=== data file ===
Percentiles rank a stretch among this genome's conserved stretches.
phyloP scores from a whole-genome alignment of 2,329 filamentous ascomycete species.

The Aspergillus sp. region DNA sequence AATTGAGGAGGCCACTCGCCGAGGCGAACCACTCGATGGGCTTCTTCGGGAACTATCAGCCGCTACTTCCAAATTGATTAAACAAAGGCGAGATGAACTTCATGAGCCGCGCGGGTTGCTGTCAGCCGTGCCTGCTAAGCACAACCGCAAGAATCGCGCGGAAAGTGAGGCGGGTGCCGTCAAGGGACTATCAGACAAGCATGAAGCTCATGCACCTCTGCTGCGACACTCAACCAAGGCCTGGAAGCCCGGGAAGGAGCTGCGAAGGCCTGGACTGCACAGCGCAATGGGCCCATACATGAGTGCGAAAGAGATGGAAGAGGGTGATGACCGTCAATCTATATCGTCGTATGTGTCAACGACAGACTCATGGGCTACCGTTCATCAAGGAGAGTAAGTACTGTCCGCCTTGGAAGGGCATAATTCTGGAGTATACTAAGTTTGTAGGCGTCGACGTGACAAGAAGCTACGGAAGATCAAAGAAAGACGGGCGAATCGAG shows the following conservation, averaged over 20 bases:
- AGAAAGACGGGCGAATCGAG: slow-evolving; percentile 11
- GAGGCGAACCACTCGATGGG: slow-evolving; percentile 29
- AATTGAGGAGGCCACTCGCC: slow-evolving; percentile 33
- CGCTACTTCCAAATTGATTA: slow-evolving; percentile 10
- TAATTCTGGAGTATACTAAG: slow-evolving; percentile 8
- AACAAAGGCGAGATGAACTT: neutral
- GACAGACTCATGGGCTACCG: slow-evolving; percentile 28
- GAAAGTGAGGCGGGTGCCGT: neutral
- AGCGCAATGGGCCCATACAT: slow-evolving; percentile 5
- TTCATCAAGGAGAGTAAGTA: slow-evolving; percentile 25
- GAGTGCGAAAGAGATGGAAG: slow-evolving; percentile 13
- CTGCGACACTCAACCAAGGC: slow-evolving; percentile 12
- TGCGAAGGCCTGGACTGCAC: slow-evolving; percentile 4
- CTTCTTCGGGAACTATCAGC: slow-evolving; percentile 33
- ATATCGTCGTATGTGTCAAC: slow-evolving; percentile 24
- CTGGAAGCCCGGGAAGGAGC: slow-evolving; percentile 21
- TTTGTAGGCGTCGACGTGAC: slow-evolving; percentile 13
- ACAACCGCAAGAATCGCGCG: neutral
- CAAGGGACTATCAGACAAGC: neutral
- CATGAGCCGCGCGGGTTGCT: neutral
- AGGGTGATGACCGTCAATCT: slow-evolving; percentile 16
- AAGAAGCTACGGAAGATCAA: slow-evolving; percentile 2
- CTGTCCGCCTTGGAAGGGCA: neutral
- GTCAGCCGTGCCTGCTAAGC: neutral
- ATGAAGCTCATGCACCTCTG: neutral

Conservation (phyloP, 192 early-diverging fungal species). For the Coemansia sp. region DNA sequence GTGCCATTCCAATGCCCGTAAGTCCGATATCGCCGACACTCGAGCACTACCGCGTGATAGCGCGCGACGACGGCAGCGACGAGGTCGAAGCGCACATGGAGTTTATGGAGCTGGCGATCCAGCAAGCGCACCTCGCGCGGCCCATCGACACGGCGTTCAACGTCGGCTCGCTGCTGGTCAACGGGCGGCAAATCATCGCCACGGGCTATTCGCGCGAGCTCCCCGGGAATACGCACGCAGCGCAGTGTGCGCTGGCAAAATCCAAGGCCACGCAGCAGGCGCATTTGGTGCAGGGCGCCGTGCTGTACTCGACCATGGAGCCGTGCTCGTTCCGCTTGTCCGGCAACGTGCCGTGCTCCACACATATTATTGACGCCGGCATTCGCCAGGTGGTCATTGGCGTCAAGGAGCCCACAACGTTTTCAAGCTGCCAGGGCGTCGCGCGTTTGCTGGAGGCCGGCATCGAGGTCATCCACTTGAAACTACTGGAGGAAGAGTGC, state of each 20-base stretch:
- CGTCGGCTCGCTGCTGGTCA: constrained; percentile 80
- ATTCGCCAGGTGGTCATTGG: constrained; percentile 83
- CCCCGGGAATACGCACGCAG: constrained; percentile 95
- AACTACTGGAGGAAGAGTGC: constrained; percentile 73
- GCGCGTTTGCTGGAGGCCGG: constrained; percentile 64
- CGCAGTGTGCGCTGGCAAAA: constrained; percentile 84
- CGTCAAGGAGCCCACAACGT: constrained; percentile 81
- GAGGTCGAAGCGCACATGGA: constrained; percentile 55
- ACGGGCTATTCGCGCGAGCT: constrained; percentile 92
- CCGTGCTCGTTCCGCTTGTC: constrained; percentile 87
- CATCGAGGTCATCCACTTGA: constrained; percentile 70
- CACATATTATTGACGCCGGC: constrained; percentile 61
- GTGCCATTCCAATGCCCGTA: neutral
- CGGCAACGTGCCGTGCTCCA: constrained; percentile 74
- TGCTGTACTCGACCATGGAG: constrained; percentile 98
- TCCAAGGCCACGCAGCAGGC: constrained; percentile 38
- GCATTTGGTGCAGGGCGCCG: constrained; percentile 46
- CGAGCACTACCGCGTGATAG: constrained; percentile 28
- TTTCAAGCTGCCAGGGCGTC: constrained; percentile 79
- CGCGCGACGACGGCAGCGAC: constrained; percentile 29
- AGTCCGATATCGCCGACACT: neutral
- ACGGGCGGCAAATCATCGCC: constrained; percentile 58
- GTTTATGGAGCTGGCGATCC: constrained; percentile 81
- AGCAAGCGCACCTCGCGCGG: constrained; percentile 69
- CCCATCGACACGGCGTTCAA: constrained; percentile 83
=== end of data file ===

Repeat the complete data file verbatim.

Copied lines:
Percentiles rank a stretch among this genome's conserved stretches.
phyloP scores from a whole-genome alignment of 2,329 filamentous ascomycete species.

The Aspergillus sp. region DNA sequence AATTGAGGAGGCCACTCGCCGAGGCGAACCACTCGATGGGCTTCTTCGGGAACTATCAGCCGCTACTTCCAAATTGATTAAACAAAGGCGAGATGAACTTCATGAGCCGCGCGGGTTGCTGTCAGCCGTGCCTGCTAAGCACAACCGCAAGAATCGCGCGGAAAGTGAGGCGGGTGCCGTCAAGGGACTATCAGACAAGCATGAAGCTCATGCACCTCTGCTGCGACACTCAACCAAGGCCTGGAAGCCCGGGAAGGAGCTGCGAAGGCCTGGACTGCACAGCGCAATGGGCCCATACATGAGTGCGAAAGAGATGGAAGAGGGTGATGACCGTCAATCTATATCGTCGTATGTGTCAACGACAGACTCATGGGCTACCGTTCATCAAGGAGAGTAAGTACTGTCCGCCTTGGAAGGGCATAATTCTGGAGTATACTAAGTTTGTAGGCGTCGACGTGACAAGAAGCTACGGAAGATCAAAGAAAGACGGGCGAATCGAG shows the following conservation, averaged over 20 bases:
- AGAAAGACGGGCGAATCGAG: slow-evolving; percentile 11
- GAGGCGAACCACTCGATGGG: slow-evolving; percentile 29
- AATTGAGGAGGCCACTCGCC: slow-evolving; percentile 33
- CGCTACTTCCAAATTGATTA: slow-evolving; percentile 10
- TAATTCTGGAGTATACTAAG: slow-evolving; percentile 8
- AACAAAGGCGAGATGAACTT: neutral
- GACAGACTCATGGGCTACCG: slow-evolving; percentile 28
- GAAAGTGAGGCGGGTGCCGT: neutral
- AGCGCAATGGGCCCATACAT: slow-evolving; percentile 5
- TTCATCAAGGAGAGTAAGTA: slow-evolving; percentile 25
- GAGTGCGAAAGAGATGGAAG: slow-evolving; percentile 13
- CTGCGACACTCAACCAAGGC: slow-evolving; percentile 12
- TGCGAAGGCCTGGACTGCAC: slow-evolving; percentile 4
- CTTCTTCGGGAACTATCAGC: slow-evolving; percentile 33
- ATATCGTCGTATGTGTCAAC: slow-evolving; percentile 24
- CTGGAAGCCCGGGAAGGAGC: slow-evolving; percentile 21
- TTTGTAGGCGTCGACGTGAC: slow-evolving; percentile 13
- ACAACCGCAAGAATCGCGCG: neutral
- CAAGGGACTATCAGACAAGC: neutral
- CATGAGCCGCGCGGGTTGCT: neutral
- AGGGTGATGACCGTCAATCT: slow-evolving; percentile 16
- AAGAAGCTACGGAAGATCAA: slow-evolving; percentile 2
- CTGTCCGCCTTGGAAGGGCA: neutral
- GTCAGCCGTGCCTGCTAAGC: neutral
- ATGAAGCTCATGCACCTCTG: neutral

Conservation (phyloP, 192 early-diverging fungal species). For the Coemansia sp. region DNA sequence GTGCCATTCCAATGCCCGTAAGTCCGATATCGCCGACACTCGAGCACTACCGCGTGATAGCGCGCGACGACGGCAGCGACGAGGTCGAAGCGCACATGGAGTTTATGGAGCTGGCGATCCAGCAAGCGCACCTCGCGCGGCCCATCGACACGGCGTTCAACGTCGGCTCGCTGCTGGTCAACGGGCGGCAAATCATCGCCACGGGCTATTCGCGCGAGCTCCCCGGGAATACGCACGCAGCGCAGTGTGCGCTGGCAAAATCCAAGGCCACGCAGCAGGCGCATTTGGTGCAGGGCGCCGTGCTGTACTCGACCATGGAGCCGTGCTCGTTCCGCTTGTCCGGCAACGTGCCGTGCTCCACACATATTATTGACGCCGGCATTCGCCAGGTGGTCATTGGCGTCAAGGAGCCCACAACGTTTTCAAGCTGCCAGGGCGTCGCGCGTTTGCTGGAGGCCGGCATCGAGGTCATCCACTTGAAACTACTGGAGGAAGAGTGC, state of each 20-base stretch:
- CGTCGGCTCGCTGCTGGTCA: constrained; percentile 80
- ATTCGCCAGGTGGTCATTGG: constrained; percentile 83
- CCCCGGGAATACGCACGCAG: constrained; percentile 95
- AACTACTGGAGGAAGAGTGC: constrained; percentile 73
- GCGCGTTTGCTGGAGGCCGG: constrained; percentile 64
- CGCAGTGTGCGCTGGCAAAA: constrained; percentile 84
- CGTCAAGGAGCCCACAACGT: constrained; percentile 81
- GAGGTCGAAGCGCACATGGA: constrained; percentile 55
- ACGGGCTATTCGCGCGAGCT: constrained; percentile 92
- CCGTGCTCGTTCCGCTTGTC: constrained; percentile 87
- CATCGAGGTCATCCACTTGA: constrained; percentile 70
- CACATATTATTGACGCCGGC: constrained; percentile 61
- GTGCCATTCCAATGCCCGTA: neutral
- CGGCAACGTGCCGTGCTCCA: constrained; percentile 74
- TGCTGTACTCGACCATGGAG: constrained; percentile 98
- TCCAAGGCCACGCAGCAGGC: constrained; percentile 38
- GCATTTGGTGCAGGGCGCCG: constrained; percentile 46
- CGAGCACTACCGCGTGATAG: constrained; percentile 28
- TTTCAAGCTGCCAGGGCGTC: constrained; percentile 79
- CGCGCGACGACGGCAGCGAC: constrained; percentile 29
- AGTCCGATATCGCCGACACT: neutral
- ACGGGCGGCAAATCATCGCC: constrained; percentile 58
- GTTTATGGAGCTGGCGATCC: constrained; percentile 81
- AGCAAGCGCACCTCGCGCGG: constrained; percentile 69
- CCCATCGACACGGCGTTCAA: constrained; percentile 83